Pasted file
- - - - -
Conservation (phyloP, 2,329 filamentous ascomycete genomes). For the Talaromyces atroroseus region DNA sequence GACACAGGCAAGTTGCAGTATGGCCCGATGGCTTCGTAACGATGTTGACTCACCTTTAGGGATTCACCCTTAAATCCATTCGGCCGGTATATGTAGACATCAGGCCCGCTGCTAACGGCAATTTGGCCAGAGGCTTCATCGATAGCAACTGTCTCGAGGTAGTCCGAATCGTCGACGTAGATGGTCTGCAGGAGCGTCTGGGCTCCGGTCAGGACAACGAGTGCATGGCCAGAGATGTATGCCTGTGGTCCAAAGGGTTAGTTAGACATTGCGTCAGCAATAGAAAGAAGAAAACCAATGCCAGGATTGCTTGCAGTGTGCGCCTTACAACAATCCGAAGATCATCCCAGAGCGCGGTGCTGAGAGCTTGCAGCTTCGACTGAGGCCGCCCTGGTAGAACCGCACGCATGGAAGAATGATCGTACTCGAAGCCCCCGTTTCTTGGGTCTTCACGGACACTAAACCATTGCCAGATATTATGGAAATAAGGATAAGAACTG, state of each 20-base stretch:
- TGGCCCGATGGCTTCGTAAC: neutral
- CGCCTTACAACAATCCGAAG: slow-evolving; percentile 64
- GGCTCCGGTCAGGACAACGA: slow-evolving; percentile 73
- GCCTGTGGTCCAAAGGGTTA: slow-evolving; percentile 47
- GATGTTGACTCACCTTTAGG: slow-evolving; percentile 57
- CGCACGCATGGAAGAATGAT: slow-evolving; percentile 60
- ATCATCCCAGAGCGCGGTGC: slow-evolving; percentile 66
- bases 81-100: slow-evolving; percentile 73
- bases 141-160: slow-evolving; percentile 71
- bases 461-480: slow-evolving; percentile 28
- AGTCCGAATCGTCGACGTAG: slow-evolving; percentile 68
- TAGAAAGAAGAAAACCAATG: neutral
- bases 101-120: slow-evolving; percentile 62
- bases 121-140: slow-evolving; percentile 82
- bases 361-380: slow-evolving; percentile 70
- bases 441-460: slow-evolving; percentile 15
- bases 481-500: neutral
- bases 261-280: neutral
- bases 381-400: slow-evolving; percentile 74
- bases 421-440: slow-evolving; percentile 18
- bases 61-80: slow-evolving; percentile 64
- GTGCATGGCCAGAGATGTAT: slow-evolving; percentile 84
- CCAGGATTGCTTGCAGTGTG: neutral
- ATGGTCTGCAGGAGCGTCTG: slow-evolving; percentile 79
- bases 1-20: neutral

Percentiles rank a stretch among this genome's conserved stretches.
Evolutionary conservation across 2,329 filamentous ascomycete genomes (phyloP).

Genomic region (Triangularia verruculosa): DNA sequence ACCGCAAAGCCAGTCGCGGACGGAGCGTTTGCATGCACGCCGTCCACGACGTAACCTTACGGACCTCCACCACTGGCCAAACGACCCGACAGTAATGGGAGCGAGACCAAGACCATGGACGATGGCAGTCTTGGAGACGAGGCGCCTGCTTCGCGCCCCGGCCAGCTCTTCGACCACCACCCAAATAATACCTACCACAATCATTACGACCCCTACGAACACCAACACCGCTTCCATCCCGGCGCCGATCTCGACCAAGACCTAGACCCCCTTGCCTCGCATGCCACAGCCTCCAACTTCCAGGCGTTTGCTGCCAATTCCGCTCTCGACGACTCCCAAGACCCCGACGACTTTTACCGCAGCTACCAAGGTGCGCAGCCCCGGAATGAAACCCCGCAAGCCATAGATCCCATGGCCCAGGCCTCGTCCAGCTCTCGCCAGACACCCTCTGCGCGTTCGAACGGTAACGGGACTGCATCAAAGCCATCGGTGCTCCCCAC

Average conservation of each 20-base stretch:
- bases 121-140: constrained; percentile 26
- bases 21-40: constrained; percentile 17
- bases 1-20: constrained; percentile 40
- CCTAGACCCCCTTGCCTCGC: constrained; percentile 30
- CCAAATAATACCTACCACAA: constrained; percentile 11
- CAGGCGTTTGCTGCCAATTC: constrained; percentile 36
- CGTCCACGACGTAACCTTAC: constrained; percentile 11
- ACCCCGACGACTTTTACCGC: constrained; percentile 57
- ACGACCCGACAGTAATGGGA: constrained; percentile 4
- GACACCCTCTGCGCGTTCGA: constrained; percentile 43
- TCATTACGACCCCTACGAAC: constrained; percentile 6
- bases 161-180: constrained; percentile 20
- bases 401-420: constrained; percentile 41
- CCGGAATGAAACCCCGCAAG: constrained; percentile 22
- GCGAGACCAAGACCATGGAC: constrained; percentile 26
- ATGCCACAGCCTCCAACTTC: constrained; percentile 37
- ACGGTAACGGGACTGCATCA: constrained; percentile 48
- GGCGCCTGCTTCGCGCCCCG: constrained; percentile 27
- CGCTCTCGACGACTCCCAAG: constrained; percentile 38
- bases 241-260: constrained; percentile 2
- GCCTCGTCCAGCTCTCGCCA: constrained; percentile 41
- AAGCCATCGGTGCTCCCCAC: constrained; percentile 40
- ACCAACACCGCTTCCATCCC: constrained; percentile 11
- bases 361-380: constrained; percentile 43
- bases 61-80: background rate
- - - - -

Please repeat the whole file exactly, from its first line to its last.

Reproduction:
Conservation (phyloP, 2,329 filamentous ascomycete genomes). For the Talaromyces atroroseus region DNA sequence GACACAGGCAAGTTGCAGTATGGCCCGATGGCTTCGTAACGATGTTGACTCACCTTTAGGGATTCACCCTTAAATCCATTCGGCCGGTATATGTAGACATCAGGCCCGCTGCTAACGGCAATTTGGCCAGAGGCTTCATCGATAGCAACTGTCTCGAGGTAGTCCGAATCGTCGACGTAGATGGTCTGCAGGAGCGTCTGGGCTCCGGTCAGGACAACGAGTGCATGGCCAGAGATGTATGCCTGTGGTCCAAAGGGTTAGTTAGACATTGCGTCAGCAATAGAAAGAAGAAAACCAATGCCAGGATTGCTTGCAGTGTGCGCCTTACAACAATCCGAAGATCATCCCAGAGCGCGGTGCTGAGAGCTTGCAGCTTCGACTGAGGCCGCCCTGGTAGAACCGCACGCATGGAAGAATGATCGTACTCGAAGCCCCCGTTTCTTGGGTCTTCACGGACACTAAACCATTGCCAGATATTATGGAAATAAGGATAAGAACTG, state of each 20-base stretch:
- TGGCCCGATGGCTTCGTAAC: neutral
- CGCCTTACAACAATCCGAAG: slow-evolving; percentile 64
- GGCTCCGGTCAGGACAACGA: slow-evolving; percentile 73
- GCCTGTGGTCCAAAGGGTTA: slow-evolving; percentile 47
- GATGTTGACTCACCTTTAGG: slow-evolving; percentile 57
- CGCACGCATGGAAGAATGAT: slow-evolving; percentile 60
- ATCATCCCAGAGCGCGGTGC: slow-evolving; percentile 66
- bases 81-100: slow-evolving; percentile 73
- bases 141-160: slow-evolving; percentile 71
- bases 461-480: slow-evolving; percentile 28
- AGTCCGAATCGTCGACGTAG: slow-evolving; percentile 68
- TAGAAAGAAGAAAACCAATG: neutral
- bases 101-120: slow-evolving; percentile 62
- bases 121-140: slow-evolving; percentile 82
- bases 361-380: slow-evolving; percentile 70
- bases 441-460: slow-evolving; percentile 15
- bases 481-500: neutral
- bases 261-280: neutral
- bases 381-400: slow-evolving; percentile 74
- bases 421-440: slow-evolving; percentile 18
- bases 61-80: slow-evolving; percentile 64
- GTGCATGGCCAGAGATGTAT: slow-evolving; percentile 84
- CCAGGATTGCTTGCAGTGTG: neutral
- ATGGTCTGCAGGAGCGTCTG: slow-evolving; percentile 79
- bases 1-20: neutral

Percentiles rank a stretch among this genome's conserved stretches.
Evolutionary conservation across 2,329 filamentous ascomycete genomes (phyloP).

Genomic region (Triangularia verruculosa): DNA sequence ACCGCAAAGCCAGTCGCGGACGGAGCGTTTGCATGCACGCCGTCCACGACGTAACCTTACGGACCTCCACCACTGGCCAAACGACCCGACAGTAATGGGAGCGAGACCAAGACCATGGACGATGGCAGTCTTGGAGACGAGGCGCCTGCTTCGCGCCCCGGCCAGCTCTTCGACCACCACCCAAATAATACCTACCACAATCATTACGACCCCTACGAACACCAACACCGCTTCCATCCCGGCGCCGATCTCGACCAAGACCTAGACCCCCTTGCCTCGCATGCCACAGCCTCCAACTTCCAGGCGTTTGCTGCCAATTCCGCTCTCGACGACTCCCAAGACCCCGACGACTTTTACCGCAGCTACCAAGGTGCGCAGCCCCGGAATGAAACCCCGCAAGCCATAGATCCCATGGCCCAGGCCTCGTCCAGCTCTCGCCAGACACCCTCTGCGCGTTCGAACGGTAACGGGACTGCATCAAAGCCATCGGTGCTCCCCAC

Average conservation of each 20-base stretch:
- bases 121-140: constrained; percentile 26
- bases 21-40: constrained; percentile 17
- bases 1-20: constrained; percentile 40
- CCTAGACCCCCTTGCCTCGC: constrained; percentile 30
- CCAAATAATACCTACCACAA: constrained; percentile 11
- CAGGCGTTTGCTGCCAATTC: constrained; percentile 36
- CGTCCACGACGTAACCTTAC: constrained; percentile 11
- ACCCCGACGACTTTTACCGC: constrained; percentile 57
- ACGACCCGACAGTAATGGGA: constrained; percentile 4
- GACACCCTCTGCGCGTTCGA: constrained; percentile 43
- TCATTACGACCCCTACGAAC: constrained; percentile 6
- bases 161-180: constrained; percentile 20
- bases 401-420: constrained; percentile 41
- CCGGAATGAAACCCCGCAAG: constrained; percentile 22
- GCGAGACCAAGACCATGGAC: constrained; percentile 26
- ATGCCACAGCCTCCAACTTC: constrained; percentile 37
- ACGGTAACGGGACTGCATCA: constrained; percentile 48
- GGCGCCTGCTTCGCGCCCCG: constrained; percentile 27
- CGCTCTCGACGACTCCCAAG: constrained; percentile 38
- bases 241-260: constrained; percentile 2
- GCCTCGTCCAGCTCTCGCCA: constrained; percentile 41
- AAGCCATCGGTGCTCCCCAC: constrained; percentile 40
- ACCAACACCGCTTCCATCCC: constrained; percentile 11
- bases 361-380: constrained; percentile 43
- bases 61-80: background rate